Resilient Therapy and the Resilience Framework
Funded by the Economic and Social Research Council, this project builds on work already undertaken on the Resilience Framework, an approach based on Resilient Therapy (RT); the set of ideas and practices originally developed by Professor Angie Hart in collaboration with colleagues and community partners. The Framework takes the resilience research evidence base with other sets of ideas gleaned from parenting children with complex needs and from practice with very disadvantaged children and families in an NHS Child and Adolescent Mental Health Clinic.
All the different sets of ideas were distilled into a handy RT table that summarises resilience approach and acts as a reminder to people of what is included. This table has been represented in different ways – firstly, as an Resilient Therapy Magic Box of potions and remedies, a toolkit of ideas, then a more detailed RT Summary Table, and later a version of the Resilience Framework that does not use the language of ‘therapy’. The Resilience Framework has been translated into Arabic, Danish, French, German, Greek, Italian, Norwegian, Polish, Portuguese, Spanish, Swedish, Turkish and Welsh, with more languages on the way. There is also a version of the table for use with adults, which is still a work in progress.
This project, though working with a group of Resilient Therapy users together, aims to support the development of a more refined range of resilient moves suggested in the Resilience Framework. These can then be used by people supporting children with special and complex needs. This detailed exploration will also produce insights into how parents, carers and practitioners draw on and select imagined better futures to choose their resilient moves. It will provide an opportunity to consider the extent to which in making these moves, parents and practitioners are challenging the adversities the children face. Using a collaborative research approach, the co-researchers are parents, carers and practitioners who are already members of Boingboing.
The project commenced in March 2015 and ended in Dec 2017.
The non-prescriptive nature (of the Resilience Framework) is both a strength and a limitation. For example, making school life work as well as possible can be approached in a variety of ways depending on the context and particular needs of the child. Sometimes people need more concrete examples of strategies that could be used, strategies which also recognise power issues which can make it challenging for parents to engage with teachers.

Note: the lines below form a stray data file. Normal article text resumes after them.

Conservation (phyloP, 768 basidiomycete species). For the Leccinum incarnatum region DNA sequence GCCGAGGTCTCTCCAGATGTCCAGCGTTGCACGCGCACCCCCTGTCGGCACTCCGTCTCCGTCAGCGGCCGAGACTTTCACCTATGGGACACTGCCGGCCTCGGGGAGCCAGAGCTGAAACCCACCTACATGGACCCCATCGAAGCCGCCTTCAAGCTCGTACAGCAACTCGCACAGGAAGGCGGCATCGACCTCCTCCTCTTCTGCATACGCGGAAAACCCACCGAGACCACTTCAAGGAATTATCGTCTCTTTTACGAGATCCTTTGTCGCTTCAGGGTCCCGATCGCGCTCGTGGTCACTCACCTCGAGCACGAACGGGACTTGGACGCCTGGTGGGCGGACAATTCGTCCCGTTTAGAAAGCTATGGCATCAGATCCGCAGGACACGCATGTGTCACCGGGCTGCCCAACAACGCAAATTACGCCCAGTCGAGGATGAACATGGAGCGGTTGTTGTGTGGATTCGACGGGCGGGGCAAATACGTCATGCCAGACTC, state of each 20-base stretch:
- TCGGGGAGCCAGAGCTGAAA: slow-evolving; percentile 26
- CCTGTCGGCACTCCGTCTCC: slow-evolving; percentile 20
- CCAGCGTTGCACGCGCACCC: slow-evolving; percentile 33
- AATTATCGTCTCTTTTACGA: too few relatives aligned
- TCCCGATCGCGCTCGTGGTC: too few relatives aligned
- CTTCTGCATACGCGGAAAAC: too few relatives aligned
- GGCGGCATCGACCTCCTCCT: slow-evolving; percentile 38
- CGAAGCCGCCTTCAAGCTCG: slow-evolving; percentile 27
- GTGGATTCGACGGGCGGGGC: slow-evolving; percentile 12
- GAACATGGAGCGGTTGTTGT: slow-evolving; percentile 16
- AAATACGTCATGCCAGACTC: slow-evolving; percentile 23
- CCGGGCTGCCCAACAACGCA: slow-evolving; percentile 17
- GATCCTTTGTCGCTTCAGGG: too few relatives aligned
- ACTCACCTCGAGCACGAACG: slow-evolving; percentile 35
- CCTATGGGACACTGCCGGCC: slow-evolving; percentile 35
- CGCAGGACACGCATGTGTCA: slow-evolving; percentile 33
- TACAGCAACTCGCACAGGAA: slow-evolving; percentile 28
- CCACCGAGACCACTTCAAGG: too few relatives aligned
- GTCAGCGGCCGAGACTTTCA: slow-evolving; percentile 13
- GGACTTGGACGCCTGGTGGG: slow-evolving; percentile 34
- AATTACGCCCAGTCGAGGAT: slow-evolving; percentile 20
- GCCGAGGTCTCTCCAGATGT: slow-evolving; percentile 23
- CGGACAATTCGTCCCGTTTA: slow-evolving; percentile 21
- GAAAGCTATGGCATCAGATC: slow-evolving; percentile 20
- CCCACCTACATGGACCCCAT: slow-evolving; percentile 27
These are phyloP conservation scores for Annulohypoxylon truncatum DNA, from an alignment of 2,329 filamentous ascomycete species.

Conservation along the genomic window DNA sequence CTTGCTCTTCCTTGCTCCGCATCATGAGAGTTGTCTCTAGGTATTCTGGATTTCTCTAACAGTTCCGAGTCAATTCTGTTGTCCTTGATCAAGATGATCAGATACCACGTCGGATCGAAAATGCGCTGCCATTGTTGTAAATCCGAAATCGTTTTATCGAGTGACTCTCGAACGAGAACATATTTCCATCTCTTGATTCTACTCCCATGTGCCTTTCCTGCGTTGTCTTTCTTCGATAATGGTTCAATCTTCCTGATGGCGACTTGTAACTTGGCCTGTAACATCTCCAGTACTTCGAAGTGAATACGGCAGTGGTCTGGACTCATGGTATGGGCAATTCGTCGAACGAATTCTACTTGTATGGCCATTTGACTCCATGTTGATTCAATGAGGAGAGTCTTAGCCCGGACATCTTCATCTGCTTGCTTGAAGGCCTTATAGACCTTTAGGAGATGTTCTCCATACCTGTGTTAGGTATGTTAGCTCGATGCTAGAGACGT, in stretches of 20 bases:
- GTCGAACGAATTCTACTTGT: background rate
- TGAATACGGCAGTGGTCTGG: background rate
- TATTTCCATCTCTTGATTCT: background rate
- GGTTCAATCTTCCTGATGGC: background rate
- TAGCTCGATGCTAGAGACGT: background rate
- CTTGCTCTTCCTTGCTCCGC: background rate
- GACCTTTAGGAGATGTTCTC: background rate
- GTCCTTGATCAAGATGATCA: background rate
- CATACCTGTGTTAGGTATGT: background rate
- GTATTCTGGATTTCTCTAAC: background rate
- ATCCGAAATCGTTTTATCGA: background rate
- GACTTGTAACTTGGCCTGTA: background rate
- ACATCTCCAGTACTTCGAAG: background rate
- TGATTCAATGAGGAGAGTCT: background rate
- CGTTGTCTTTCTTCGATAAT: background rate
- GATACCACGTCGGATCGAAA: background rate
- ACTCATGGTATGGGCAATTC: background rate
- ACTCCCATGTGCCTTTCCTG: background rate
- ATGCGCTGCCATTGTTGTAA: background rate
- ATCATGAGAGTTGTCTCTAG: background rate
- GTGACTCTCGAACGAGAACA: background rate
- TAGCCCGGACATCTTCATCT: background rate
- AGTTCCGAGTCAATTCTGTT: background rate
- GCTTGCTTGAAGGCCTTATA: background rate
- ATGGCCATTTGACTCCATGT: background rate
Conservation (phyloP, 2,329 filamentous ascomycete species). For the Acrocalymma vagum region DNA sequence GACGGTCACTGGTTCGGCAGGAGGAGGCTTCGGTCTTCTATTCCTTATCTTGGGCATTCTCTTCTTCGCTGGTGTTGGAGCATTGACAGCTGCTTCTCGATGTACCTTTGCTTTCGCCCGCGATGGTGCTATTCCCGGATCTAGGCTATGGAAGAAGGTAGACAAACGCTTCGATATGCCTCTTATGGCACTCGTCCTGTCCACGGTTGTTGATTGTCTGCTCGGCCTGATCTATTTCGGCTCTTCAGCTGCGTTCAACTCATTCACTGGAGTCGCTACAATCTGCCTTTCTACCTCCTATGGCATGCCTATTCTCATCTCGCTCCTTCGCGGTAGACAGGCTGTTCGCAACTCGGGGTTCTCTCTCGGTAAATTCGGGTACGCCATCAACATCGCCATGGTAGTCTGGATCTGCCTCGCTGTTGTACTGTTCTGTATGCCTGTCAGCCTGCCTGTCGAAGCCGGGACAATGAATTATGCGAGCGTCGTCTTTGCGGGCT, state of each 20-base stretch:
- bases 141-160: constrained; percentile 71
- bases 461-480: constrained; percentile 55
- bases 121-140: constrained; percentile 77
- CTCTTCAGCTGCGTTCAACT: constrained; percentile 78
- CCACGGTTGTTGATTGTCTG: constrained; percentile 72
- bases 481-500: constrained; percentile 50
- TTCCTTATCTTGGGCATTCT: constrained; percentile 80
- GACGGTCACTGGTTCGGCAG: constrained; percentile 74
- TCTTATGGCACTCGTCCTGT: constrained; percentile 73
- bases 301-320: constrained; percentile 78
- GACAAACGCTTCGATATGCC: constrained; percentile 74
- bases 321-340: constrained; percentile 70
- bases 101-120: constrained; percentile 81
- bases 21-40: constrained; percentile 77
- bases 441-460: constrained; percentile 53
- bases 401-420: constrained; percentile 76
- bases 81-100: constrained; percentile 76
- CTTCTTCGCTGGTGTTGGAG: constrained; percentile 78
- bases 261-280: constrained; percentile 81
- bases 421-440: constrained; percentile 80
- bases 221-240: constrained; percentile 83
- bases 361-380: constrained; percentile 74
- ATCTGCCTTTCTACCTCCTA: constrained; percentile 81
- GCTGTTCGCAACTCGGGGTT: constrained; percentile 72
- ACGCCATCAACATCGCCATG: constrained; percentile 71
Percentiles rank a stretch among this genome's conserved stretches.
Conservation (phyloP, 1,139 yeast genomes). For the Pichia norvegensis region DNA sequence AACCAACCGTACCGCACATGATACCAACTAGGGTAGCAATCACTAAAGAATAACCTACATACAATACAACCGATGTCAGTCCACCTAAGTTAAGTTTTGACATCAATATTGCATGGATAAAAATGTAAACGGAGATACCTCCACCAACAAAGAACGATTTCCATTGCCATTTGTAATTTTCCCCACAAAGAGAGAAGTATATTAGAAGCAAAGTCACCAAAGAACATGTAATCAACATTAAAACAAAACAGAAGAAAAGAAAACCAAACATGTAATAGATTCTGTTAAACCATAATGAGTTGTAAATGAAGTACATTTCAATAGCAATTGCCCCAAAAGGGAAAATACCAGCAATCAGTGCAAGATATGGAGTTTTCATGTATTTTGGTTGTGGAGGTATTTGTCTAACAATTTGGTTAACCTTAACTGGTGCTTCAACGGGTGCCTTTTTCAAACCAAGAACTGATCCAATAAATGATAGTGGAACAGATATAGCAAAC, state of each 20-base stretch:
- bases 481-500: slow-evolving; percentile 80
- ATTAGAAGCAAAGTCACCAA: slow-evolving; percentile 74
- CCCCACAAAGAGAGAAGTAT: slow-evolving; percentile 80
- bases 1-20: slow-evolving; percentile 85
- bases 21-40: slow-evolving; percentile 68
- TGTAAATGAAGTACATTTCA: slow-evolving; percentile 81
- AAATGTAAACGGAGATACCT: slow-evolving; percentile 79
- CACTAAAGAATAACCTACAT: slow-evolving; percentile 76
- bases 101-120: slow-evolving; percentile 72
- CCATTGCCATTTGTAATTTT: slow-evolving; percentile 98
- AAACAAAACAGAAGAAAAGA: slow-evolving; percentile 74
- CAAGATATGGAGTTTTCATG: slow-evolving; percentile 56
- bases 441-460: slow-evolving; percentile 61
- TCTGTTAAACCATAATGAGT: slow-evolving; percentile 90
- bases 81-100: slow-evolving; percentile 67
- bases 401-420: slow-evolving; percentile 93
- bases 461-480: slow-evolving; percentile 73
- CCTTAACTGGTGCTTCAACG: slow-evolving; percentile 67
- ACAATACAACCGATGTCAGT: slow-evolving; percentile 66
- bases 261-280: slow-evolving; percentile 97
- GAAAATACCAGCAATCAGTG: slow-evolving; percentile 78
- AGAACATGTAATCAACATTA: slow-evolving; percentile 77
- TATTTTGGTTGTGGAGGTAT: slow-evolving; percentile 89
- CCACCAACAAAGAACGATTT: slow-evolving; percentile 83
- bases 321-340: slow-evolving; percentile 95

Lindsay Hill, University of Brighton
This project aims to explore in detail how the Resilience Framework helps parents and practitioners who are already familiar with the Framework with thinking and doing resilience-based work.
Data was captured via interview and focus groups. A series of group discussions took place on the emerging data set. Our task is to pinpoint ways people are using ideas from the Resilience Framework in practice. We had fun testing out a new exercise together – all you need is a ball of string, a web of adversities and a pair of scissors to cut the web each time you figure out a way to challenge an adversity – voila!
Project findings and impact
Emerging findings have shown that using the Resilience Framework is beneficial because it:
- enables sharing ideas and understandings, knowledge and experience
- reassures and reaffirms the work we are doing at our own sites
- allows reflection on the bigger picture and how others are using resilience
- explores resilience with others who understand the content and context
- challenges our thinking and ideas because we test it with others in the group
- saves time being all together to share our practice and thinking
- creates a safe environment to share questions and experiences
- allows time for structured reflection.
We also found that the Framework would help us to:
- work with others who do not have any assumed knowledge about resilience
- explore how the detail can be perceived and understood differently
- look at and consider other resilience frameworks and compare them
- have additional opportunities to share questions and experiences
- explore different ways to apply the resilience framework
- discuss quality control to guard against becoming too disparate.